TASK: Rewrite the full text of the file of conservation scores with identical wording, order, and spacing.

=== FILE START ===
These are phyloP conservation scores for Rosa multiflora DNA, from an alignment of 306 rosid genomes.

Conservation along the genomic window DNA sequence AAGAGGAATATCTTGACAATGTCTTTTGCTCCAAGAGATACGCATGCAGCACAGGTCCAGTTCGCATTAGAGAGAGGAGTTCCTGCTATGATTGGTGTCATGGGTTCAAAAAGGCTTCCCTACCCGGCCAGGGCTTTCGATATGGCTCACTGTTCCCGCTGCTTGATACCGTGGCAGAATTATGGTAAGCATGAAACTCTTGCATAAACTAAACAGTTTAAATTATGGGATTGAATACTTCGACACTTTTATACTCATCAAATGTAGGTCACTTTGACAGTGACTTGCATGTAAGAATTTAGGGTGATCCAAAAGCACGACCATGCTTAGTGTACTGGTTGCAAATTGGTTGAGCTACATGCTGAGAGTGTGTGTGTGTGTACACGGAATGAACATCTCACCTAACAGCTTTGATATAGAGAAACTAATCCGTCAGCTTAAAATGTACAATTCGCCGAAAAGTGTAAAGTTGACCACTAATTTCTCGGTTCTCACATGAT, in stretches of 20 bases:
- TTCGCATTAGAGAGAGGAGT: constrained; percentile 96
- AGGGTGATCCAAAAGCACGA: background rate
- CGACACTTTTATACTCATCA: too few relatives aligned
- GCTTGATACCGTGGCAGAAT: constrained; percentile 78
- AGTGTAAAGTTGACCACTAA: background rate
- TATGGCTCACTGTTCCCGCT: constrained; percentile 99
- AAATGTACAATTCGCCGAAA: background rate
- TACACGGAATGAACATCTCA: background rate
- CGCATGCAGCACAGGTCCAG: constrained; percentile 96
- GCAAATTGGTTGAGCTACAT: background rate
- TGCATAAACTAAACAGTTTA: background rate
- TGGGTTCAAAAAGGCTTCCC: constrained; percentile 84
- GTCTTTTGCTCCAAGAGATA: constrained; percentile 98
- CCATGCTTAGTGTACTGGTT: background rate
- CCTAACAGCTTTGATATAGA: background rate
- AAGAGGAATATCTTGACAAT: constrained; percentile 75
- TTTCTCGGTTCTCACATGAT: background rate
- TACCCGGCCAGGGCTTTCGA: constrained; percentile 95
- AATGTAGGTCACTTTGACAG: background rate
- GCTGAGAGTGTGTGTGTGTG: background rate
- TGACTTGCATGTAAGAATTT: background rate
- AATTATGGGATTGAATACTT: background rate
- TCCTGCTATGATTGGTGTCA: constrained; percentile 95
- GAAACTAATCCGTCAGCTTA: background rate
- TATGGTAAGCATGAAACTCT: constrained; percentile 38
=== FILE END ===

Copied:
These are phyloP conservation scores for Rosa multiflora DNA, from an alignment of 306 rosid genomes.

Conservation along the genomic window DNA sequence AAGAGGAATATCTTGACAATGTCTTTTGCTCCAAGAGATACGCATGCAGCACAGGTCCAGTTCGCATTAGAGAGAGGAGTTCCTGCTATGATTGGTGTCATGGGTTCAAAAAGGCTTCCCTACCCGGCCAGGGCTTTCGATATGGCTCACTGTTCCCGCTGCTTGATACCGTGGCAGAATTATGGTAAGCATGAAACTCTTGCATAAACTAAACAGTTTAAATTATGGGATTGAATACTTCGACACTTTTATACTCATCAAATGTAGGTCACTTTGACAGTGACTTGCATGTAAGAATTTAGGGTGATCCAAAAGCACGACCATGCTTAGTGTACTGGTTGCAAATTGGTTGAGCTACATGCTGAGAGTGTGTGTGTGTGTACACGGAATGAACATCTCACCTAACAGCTTTGATATAGAGAAACTAATCCGTCAGCTTAAAATGTACAATTCGCCGAAAAGTGTAAAGTTGACCACTAATTTCTCGGTTCTCACATGAT, in stretches of 20 bases:
- TTCGCATTAGAGAGAGGAGT: constrained; percentile 96
- AGGGTGATCCAAAAGCACGA: background rate
- CGACACTTTTATACTCATCA: too few relatives aligned
- GCTTGATACCGTGGCAGAAT: constrained; percentile 78
- AGTGTAAAGTTGACCACTAA: background rate
- TATGGCTCACTGTTCCCGCT: constrained; percentile 99
- AAATGTACAATTCGCCGAAA: background rate
- TACACGGAATGAACATCTCA: background rate
- CGCATGCAGCACAGGTCCAG: constrained; percentile 96
- GCAAATTGGTTGAGCTACAT: background rate
- TGCATAAACTAAACAGTTTA: background rate
- TGGGTTCAAAAAGGCTTCCC: constrained; percentile 84
- GTCTTTTGCTCCAAGAGATA: constrained; percentile 98
- CCATGCTTAGTGTACTGGTT: background rate
- CCTAACAGCTTTGATATAGA: background rate
- AAGAGGAATATCTTGACAAT: constrained; percentile 75
- TTTCTCGGTTCTCACATGAT: background rate
- TACCCGGCCAGGGCTTTCGA: constrained; percentile 95
- AATGTAGGTCACTTTGACAG: background rate
- GCTGAGAGTGTGTGTGTGTG: background rate
- TGACTTGCATGTAAGAATTT: background rate
- AATTATGGGATTGAATACTT: background rate
- TCCTGCTATGATTGGTGTCA: constrained; percentile 95
- GAAACTAATCCGTCAGCTTA: background rate
- TATGGTAAGCATGAAACTCT: constrained; percentile 38